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Addressing the safety of programmable electronic mining systems: lessons learned.
IAS '02: Conference Record of the 2002 IEEE Industry Applications Conference: Thirty seventh IAS Annual Meeting, October 13-18, 2002, Pittsburgh, Pennsylvania. Piscataway, NJ: Institute of Electrical and Electronics Engineers, 2002 Oct; 1:692-698
The functional safety of programmable electronic (PE) mining systems is an international issue and concern. From 1995 to 2001, 11 FE-related mining incidents in the U.S. were reported by the Mine Safety and Health Administration (MSHA); 71 FE-related mining Incidents were reported in Australia. MSHA does not have regulations for formal evaluations of the functional safety of PE mining systems. Hence, the National Institute for Occupational Safety and Health (NIOSH), in partnership with MSHA and the industry, generated the NIOSH safety framework for functional safety of PE mining systems. An overview of the NIOSH framework is given; tbe key framework elements, the safety life cycle and safety integrity levels are detailed. The safety framework approach has impacted the national and Australian mining industries by enabling the industries to advance from an ad-hoc approach to a formalized and systematic functional safety process. In retrospect, valuable lessons were learned for addressing functional safety and for changing industry perspectives and practices. These lessons continue to benefit mining and are applicable to other industries as well.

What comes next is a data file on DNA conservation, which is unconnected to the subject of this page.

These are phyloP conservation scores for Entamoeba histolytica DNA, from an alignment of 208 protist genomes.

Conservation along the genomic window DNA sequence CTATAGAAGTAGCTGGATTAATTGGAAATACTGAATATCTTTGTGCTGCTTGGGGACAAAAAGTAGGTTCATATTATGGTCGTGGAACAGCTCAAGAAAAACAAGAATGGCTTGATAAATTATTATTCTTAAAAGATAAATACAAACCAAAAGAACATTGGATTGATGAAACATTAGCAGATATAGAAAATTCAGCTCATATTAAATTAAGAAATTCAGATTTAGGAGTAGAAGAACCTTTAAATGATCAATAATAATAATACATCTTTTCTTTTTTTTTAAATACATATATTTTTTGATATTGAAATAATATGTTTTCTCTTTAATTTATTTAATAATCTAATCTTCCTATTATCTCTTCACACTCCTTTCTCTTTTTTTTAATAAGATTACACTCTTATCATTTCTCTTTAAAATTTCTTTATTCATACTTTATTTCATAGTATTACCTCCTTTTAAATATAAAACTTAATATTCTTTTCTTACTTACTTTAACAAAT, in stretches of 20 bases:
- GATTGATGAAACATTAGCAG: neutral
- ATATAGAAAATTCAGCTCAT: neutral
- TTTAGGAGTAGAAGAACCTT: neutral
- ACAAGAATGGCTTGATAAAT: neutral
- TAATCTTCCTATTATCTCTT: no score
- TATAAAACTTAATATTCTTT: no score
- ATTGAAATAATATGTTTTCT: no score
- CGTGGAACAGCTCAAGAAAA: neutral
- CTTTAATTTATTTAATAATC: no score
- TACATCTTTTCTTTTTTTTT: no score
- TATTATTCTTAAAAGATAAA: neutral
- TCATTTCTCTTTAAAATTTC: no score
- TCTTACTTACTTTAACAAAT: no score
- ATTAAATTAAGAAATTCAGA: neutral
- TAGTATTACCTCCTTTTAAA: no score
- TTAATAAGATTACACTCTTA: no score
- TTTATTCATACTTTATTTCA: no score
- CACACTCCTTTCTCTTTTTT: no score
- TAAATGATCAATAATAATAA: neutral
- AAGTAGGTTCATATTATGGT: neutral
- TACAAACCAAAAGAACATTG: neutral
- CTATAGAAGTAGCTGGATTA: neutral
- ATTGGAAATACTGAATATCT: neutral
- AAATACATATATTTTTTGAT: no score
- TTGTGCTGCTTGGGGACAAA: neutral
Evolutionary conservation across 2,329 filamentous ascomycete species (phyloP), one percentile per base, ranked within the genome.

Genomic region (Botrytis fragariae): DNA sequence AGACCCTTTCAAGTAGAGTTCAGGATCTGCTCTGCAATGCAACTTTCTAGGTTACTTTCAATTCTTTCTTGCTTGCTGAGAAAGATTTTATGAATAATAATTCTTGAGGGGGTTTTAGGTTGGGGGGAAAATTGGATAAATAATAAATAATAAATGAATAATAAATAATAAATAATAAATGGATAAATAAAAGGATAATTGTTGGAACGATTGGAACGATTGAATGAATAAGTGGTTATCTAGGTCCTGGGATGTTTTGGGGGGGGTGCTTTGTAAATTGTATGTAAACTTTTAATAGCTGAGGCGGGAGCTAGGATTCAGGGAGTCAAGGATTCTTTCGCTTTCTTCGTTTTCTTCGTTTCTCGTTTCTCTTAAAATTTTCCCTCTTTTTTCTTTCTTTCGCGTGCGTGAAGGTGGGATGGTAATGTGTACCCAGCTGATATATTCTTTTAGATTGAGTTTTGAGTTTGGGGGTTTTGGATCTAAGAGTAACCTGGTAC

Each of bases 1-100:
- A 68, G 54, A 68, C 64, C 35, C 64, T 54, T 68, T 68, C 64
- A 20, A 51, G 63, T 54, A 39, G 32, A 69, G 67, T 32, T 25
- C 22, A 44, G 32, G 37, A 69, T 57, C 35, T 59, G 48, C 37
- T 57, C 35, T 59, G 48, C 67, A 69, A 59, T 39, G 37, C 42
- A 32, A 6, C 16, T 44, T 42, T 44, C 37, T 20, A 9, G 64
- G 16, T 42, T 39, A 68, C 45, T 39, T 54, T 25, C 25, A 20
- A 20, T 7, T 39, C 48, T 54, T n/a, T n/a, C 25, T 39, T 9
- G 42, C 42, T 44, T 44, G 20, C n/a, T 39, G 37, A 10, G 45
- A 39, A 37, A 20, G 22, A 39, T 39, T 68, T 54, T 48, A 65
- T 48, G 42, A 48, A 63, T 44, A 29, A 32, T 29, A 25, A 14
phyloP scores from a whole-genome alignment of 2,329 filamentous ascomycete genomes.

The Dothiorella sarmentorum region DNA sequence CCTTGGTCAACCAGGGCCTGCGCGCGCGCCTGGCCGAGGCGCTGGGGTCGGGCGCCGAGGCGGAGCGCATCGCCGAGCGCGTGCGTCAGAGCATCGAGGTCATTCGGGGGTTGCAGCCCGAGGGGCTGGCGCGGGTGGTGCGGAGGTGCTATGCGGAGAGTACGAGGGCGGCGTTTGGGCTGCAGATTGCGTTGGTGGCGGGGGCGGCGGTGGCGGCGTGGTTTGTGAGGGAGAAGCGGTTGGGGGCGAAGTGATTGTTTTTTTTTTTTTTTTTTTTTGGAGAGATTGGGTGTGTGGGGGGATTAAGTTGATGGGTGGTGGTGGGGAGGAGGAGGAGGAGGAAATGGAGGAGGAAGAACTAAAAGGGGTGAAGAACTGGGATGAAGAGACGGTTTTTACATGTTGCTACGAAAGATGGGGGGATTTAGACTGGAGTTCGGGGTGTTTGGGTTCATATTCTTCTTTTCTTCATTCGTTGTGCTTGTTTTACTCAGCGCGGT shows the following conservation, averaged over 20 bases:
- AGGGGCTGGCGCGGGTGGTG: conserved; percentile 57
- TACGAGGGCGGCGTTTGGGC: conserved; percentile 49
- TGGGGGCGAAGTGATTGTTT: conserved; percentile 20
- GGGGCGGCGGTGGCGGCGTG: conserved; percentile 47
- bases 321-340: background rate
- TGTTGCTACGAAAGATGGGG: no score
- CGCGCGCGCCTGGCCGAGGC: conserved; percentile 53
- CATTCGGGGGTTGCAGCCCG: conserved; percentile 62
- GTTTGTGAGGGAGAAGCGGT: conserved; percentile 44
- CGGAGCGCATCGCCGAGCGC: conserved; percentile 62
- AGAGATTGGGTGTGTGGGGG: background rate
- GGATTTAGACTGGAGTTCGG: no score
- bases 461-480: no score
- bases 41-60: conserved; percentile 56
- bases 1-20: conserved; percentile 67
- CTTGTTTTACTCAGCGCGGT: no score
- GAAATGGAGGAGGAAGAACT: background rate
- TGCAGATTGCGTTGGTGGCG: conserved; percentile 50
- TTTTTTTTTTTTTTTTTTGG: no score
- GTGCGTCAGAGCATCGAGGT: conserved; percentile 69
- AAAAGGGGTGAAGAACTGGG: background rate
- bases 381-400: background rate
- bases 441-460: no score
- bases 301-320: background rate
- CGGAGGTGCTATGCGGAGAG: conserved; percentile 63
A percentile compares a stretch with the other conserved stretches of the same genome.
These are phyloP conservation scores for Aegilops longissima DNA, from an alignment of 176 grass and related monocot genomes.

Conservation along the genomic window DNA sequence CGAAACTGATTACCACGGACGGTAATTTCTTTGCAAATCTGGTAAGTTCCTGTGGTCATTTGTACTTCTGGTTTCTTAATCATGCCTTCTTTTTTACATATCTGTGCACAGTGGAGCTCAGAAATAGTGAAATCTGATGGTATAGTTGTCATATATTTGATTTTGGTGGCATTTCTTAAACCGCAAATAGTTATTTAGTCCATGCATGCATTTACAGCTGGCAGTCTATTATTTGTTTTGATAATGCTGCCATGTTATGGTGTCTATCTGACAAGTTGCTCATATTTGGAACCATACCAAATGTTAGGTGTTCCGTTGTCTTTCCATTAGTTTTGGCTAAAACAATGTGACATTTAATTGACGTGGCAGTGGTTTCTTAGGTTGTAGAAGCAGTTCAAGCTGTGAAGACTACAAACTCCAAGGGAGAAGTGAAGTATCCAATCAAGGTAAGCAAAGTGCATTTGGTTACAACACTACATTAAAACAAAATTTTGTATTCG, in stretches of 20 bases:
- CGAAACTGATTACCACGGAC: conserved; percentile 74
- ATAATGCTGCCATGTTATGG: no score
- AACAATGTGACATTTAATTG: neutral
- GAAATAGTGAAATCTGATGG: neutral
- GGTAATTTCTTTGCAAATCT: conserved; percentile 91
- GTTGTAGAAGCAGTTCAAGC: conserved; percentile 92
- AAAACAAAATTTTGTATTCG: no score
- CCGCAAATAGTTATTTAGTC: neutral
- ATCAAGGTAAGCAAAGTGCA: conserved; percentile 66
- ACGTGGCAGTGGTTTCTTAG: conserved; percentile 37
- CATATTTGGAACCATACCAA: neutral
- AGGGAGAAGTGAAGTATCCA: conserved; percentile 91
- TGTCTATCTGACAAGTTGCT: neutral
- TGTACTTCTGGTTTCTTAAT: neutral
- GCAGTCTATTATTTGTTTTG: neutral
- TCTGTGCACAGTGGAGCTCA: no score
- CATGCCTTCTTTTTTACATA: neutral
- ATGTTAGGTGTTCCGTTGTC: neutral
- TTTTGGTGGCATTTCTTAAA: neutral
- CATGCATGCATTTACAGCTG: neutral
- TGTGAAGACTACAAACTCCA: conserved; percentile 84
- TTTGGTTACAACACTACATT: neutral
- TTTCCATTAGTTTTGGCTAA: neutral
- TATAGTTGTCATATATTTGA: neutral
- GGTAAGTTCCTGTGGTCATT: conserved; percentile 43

Mining industry; Safety programs; Occupational hazards; Mine disasters; Safety measures; Safety monitoring; Safety research; Author Keywords: Normal Accident Theory; mining safety; system complexity; programmable electronics
National Institute for Occupational Safety and Health, Cochran Mill Road, PO BOX 18070, Pittsburgh, PA 15236
Work Environment and Workforce: Emerging Technologies
IAS '02: Conference Record of the 2002 IEEE Industry Applications Conference: Thirty seventh IAS Annual Meeting, October 13-18, 2002, Pittsburgh, Pennsylvania
Page last reviewed: September 3, 2021
Content source: National Institute for Occupational Safety and Health Education and Information Division